137 Min. | Action – Horror – Sci-Fi | August 1986
IMDB Rating: 8.4
Director: James Cameron
Staring: Sigourney Weaver, Michael Biehn, Carrie Henn
Aliens Review: In Aliens, 57 years after the events of the first film, Ellen Ripley (Sigourney Weaver) is found and awakened from hyper sleep to discover that a terraforming colony has been set up on LV-426, the planet wherein she and her fellow crew of the mining cargo spaceship Nostromo first encountered the titular aliens. When Earth-based communications loses contact with LV-426, a band of marines are sent to investigate, taking Ripley and a representative from the company that financed the colony, Carter Burke (Paul Reiser) along for the ride. For the difficult job of following up Ridley Scott’s excellent Alien, director James Cameron decided to go a completely different route–to make a fast moving, slightly tongue-in-cheek, boisterous action extravaganza. Remarkably, he was able to do that while still maintaining a stylistic and literary continuity that melds Aliens seamlessly with the first film.
Ripley is much more fully developed in Aliens, although unfortunately, some of the most significant scenes were deleted from the theatrical release. Cameron fashioned Aliens into a grand arc where Ripley’s actions at the end of the film have much more meaning as she’s not only fighting monsters, but also fighting to retain a semblance of something she lost due to her 57-year hyper sleep. As in the first film, she is still the most intelligent, courageous and resourceful member of the crew, but she has much more colorful company. The marines accompanying Ripley back to LV-426 may be too cartoonish for some tastes, but for anyone more agreeable to that kind of caricatured exaggeration, it’s a joy to watch. Cameron carries over the crypt/labyrinth motif of the first film, and adds a metaphorical descent into the bowels of hell in the climax. The action throughout is suspenseful. Aliens contains one of my favorite “cat fights” in any film. It’s also worth noting the influence this film may have had on Paul Verhoeven’s Starship Troopers (1997)-although admittedly, we could say that Cameron was influenced a bit by the Robert A. Heinlein book, as well.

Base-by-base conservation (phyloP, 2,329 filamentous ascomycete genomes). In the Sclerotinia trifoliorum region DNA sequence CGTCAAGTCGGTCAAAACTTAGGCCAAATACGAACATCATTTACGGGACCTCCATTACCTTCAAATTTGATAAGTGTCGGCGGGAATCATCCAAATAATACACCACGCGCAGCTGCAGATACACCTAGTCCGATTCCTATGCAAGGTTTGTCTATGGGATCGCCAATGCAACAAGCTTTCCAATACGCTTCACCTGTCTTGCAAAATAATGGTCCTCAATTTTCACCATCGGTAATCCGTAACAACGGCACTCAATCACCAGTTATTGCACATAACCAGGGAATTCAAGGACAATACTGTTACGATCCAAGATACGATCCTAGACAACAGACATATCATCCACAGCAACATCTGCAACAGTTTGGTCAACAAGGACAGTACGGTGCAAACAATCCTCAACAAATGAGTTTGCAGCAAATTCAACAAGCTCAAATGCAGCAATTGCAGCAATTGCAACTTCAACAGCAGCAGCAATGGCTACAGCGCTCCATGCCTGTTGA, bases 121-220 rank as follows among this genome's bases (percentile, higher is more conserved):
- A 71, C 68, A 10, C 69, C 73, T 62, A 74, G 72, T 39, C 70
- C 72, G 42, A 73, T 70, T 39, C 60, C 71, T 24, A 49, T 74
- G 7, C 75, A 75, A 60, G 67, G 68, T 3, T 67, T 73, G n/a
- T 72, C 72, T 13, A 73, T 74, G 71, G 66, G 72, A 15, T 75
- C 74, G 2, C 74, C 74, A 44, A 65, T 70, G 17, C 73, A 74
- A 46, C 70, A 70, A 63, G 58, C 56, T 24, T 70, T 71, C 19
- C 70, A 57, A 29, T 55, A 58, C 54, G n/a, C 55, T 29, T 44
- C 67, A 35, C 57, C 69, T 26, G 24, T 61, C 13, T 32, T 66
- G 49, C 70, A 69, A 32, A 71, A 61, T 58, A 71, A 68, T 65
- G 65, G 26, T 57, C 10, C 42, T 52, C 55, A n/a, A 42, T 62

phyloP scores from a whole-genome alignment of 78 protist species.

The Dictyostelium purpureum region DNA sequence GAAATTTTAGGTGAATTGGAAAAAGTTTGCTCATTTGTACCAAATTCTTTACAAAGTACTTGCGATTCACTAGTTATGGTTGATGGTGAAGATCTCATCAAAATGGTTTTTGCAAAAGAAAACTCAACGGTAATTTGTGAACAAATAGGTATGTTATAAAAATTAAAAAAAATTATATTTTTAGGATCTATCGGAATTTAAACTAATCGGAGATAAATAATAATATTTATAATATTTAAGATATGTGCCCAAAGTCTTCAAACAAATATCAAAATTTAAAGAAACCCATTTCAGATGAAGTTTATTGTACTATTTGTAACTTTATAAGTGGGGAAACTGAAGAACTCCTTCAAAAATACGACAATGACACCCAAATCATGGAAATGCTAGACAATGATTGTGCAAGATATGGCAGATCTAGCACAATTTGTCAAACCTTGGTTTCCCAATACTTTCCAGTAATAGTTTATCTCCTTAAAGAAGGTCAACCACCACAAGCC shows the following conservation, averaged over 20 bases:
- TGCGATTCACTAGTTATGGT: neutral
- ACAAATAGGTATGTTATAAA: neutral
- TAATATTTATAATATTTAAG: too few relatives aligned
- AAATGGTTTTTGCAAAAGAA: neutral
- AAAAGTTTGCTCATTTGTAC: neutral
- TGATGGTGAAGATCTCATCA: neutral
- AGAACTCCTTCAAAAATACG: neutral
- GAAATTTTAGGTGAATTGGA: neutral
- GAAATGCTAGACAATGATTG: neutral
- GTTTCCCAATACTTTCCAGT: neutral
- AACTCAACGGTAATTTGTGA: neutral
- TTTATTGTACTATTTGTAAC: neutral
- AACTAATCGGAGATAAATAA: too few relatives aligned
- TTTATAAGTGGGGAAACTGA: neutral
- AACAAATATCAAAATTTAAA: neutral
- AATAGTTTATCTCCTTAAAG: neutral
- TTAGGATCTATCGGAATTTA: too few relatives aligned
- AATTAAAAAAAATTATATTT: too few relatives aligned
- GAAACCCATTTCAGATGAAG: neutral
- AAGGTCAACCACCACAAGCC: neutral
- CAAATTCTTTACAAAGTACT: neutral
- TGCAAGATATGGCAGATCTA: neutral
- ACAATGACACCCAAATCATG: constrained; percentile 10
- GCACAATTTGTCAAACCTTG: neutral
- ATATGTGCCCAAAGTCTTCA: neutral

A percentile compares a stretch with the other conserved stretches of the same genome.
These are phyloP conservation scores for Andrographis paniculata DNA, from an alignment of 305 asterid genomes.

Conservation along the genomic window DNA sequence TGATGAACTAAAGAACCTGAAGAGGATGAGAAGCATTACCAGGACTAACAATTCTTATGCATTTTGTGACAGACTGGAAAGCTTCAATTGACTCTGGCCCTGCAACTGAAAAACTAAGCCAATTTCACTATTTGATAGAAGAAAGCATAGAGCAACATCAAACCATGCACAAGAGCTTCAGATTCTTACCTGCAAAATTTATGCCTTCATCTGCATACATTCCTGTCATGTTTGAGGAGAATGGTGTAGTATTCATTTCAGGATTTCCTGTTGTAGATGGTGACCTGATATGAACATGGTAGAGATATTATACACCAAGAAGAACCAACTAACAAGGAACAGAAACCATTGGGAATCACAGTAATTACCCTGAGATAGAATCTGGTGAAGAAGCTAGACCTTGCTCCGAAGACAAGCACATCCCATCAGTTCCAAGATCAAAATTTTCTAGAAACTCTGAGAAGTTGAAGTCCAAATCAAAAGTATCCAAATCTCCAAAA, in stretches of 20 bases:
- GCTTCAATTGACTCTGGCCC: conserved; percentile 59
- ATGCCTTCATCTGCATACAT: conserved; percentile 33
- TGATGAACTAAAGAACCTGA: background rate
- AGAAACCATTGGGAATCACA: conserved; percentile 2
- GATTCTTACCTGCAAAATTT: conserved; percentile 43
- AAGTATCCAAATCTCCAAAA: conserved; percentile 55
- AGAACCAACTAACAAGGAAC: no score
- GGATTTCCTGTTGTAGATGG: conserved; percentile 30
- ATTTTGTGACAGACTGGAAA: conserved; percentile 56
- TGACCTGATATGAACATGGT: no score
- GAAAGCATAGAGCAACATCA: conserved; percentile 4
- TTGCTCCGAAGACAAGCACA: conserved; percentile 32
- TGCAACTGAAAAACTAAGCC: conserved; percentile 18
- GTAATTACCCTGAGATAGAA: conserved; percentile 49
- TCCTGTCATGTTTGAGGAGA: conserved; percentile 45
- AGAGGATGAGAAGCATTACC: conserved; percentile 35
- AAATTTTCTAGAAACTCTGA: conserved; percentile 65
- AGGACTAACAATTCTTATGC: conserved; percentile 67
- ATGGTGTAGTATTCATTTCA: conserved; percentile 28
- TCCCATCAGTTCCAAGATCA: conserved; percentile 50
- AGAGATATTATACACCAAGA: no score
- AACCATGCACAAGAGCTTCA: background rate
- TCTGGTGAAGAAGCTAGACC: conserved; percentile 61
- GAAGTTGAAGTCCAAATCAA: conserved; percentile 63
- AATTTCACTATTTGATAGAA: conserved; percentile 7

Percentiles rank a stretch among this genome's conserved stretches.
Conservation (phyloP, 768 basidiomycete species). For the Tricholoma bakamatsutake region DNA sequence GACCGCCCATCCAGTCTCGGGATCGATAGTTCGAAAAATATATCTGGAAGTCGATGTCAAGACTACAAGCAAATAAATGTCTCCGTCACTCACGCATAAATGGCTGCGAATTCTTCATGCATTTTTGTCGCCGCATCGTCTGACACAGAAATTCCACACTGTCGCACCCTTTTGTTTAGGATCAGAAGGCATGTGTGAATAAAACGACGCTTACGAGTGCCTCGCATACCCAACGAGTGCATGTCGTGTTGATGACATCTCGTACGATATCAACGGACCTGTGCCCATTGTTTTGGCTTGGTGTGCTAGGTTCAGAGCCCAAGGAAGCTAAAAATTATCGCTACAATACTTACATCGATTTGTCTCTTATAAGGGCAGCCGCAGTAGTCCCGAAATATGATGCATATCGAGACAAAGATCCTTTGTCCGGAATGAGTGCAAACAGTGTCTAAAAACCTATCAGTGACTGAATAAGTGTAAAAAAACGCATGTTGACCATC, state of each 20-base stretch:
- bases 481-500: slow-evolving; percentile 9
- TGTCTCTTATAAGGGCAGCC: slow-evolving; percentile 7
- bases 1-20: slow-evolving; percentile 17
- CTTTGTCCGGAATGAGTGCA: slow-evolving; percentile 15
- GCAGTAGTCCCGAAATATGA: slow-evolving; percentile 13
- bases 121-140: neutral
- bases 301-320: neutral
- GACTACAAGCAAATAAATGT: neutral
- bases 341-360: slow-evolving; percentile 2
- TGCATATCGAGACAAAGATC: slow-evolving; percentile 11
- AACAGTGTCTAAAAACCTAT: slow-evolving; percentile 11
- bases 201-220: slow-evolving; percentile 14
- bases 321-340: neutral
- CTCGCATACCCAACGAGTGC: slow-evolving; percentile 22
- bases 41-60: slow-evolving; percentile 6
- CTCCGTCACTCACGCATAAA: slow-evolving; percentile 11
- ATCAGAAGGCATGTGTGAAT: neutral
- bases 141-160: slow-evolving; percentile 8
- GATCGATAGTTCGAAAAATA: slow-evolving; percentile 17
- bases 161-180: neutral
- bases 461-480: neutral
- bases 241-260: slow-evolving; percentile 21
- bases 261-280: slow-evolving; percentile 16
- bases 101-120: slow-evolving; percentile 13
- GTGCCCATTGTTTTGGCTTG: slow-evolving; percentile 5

Part of what makes the monsters so effective is that we’re not told too much about them. We only get glimpses into their physiology’s, their behavioral patterns and their intelligence. Cameron gives us just enough to become wrapped up in the film, but not so much that we become overly familiar with the aliens, or start to question the logic behind the film. He also smartly carries over some devices from the first film that were abandoned to an extent, such as the acidic blood of the aliens, and he supplies answers to the few questions that the first film raised, such as why the blood doesn’t corrode instruments and objects when a dead alien is examined. Aliens is yet another example of a sequel that is just as good as an original film in a series.